Virtual Crowd Zooms to Purdue Veterinary Conference

Friday, September 17, 2021

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a screenshot of Dr. Stamper giving his presentation
Dr. Andy Stamper, conservation science manager/ veterinarian with Disney Conservation and a member of the Purdue DVM Class of 1993, delivered the Dr. Jack and Naomi Stockton / Class of 1971 Lecture during the 2021 virtual Purdue Veterinary Conference.

Even as the ongoing COVID-19 pandemic continued to influence events and programs at the start of the new academic year, the Purdue University College of Veterinary Medicine successfully hosted the 2021 Purdue Veterinary Conference, conducting the entire continuing education program virtually.  Held September 7-10, the conference attracted 645 registered attendees, including veterinarians, veterinary nurses, and Purdue Veterinary Medicine faculty, staff, and students, who were able to attend without leaving home or office.

The conference line-up featured 67 sessions presented by 40 speakers. In the virtual Exhibit Hall, a total of 17 exhibitors provided videos, chat opportunities, and prizes for attendees who were able to peruse the virtual exhibits with a simple click or two. Conference participants also found ample opportunities to network through the conference app, “Whova.” The attendees utilized the app to share more than 1,280 messages and over 240 photos either privately or via community message boards.

Conference highlights included several keynote lectures and special presentations.  The Dr. Jack and Naomi Stockton / Class of 1971 Lecture focused on the environment, as Dr. Andrew Stamper, conservation science manager/veterinarian with Disney Conservation addressed the topic, “Marine Ecosystem Health: One Vet’s Adventures Using Veterinary Skills to Save Coral Reefs.” 

A screenshot of Ashli and her presentation
Ashli Selke, CVT, clinical lab coordinator and distance learning instructional technologist, conducts a session as part of the conference track focused on topics of interest to veterinary nurses.

The Diversity Keynote was delivered by Dr. Ian Moore, investigative veterinary pathologist and section chief of the Infectious Disease Pathogenesis Section at the National Institutes of Health.  Entitled, “The Ever Evolving Role of Veterinary Medicine in World Health: COVID-19 and Beyond”, Dr. Moore’s presentation spotlighted the roles of veterinary medicine in identifying emerging viruses, developing vaccines and predicting the next pandemic. He emphasized that animal and human health care no longer exist merely as disjointed issues, but are now tethered tightly together by the fabric of One Health with all of the world watching.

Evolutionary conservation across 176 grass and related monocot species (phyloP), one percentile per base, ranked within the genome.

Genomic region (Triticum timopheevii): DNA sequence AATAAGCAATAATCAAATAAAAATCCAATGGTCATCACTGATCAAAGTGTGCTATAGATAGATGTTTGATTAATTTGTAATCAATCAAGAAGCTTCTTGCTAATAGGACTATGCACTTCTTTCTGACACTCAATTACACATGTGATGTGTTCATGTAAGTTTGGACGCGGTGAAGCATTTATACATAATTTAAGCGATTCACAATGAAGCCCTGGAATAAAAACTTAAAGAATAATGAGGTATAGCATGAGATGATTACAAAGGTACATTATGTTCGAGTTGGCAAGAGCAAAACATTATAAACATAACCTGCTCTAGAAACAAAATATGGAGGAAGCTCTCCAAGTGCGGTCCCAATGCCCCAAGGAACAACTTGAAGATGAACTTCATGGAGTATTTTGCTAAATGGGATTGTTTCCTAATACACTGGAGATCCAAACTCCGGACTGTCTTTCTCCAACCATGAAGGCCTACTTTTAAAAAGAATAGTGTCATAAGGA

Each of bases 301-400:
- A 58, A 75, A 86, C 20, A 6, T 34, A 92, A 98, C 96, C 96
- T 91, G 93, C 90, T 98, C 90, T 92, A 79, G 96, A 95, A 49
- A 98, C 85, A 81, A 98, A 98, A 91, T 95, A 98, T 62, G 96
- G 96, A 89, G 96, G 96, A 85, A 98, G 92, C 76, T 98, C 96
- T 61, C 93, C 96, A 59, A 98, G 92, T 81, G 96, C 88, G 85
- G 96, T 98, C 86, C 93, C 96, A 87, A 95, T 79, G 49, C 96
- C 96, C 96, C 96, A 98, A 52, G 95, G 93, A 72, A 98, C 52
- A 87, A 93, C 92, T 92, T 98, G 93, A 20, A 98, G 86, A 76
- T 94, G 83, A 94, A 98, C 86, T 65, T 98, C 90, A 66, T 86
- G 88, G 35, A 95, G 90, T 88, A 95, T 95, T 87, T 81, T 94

Dr. Jen Brandt, director of member wellbeing, diversity, and inclusion initiatives for the American Veterinary Medical Association delivered the Wellness Keynote, with a captivating talk entitled, “Wellbeing and the Snake Oil Parable: Discerning and Deconstructing the Current Wellbeing Landscape in Veterinary Medicine”.  She addressed the widespread scope of practice issues that frequently impact veterinary professionals and invited the audience to deconstruct popular social media wellbeing-based narratives. Dr. Brandt then concluded with six foundational criteria everyone can apply to become more qualified discerners of wellbeing programming, to maximize safety and efficacy, and to reduce the risk of unintended harm.

A screenshot of Dr. Olave presentation
Dr Carla Olave, a Purdue Veterinary Medicine resident in large animal internal medicine, gives a food animal presentation entitled, “A Novel Cause of Epistaxis in a Herd of Related Pigs.”

Kicking-off the conference Tuesday evening, September 7, the annual Elanco Human-Animal Bond Lecture featured a talk by Dr. Sandra Barker, professor emeritus of psychiatry at Virginia Commonwealth University.  Her talk entitled, “Who Let the Dogs In? The Challenge of Canine-Assisted Interventions in Hospitals and the Need for Veterinary Involvement,” focused on the expansion of canine-assisted interventions to healthcare facilities as an emerging trend in human-animal interactions.  She addressed the challenges of implementing sound canine-assisted interventions in hospitals and the need for veterinary expertise to maximize human safety and canine welfare.

In the true “can-do” spirit characteristic of Purdue Boilermakers, the virtual conference-goers attending the Purdue Veterinary Conference took advantage of the all of the opportunities to participate in four days of high-quality tracks on small animal, equine, food animal, practice management, exotics, and topics focused on veterinary nursing.  In the process, they were able to earn up to 24 hours of continuing education.

The college’s Office of Lifelong Learning continues to pursue innovative ways to offer safe opportunities for continuing education within the framework of the Protect Purdue Plan. Visit the Lifelong Learning webpage to learn more about upcoming events, including the 2021 Centers for the Human-Animal Bond Conference and the Coppoc One Health Lecture.

Writer(s): Kevin Doerr |

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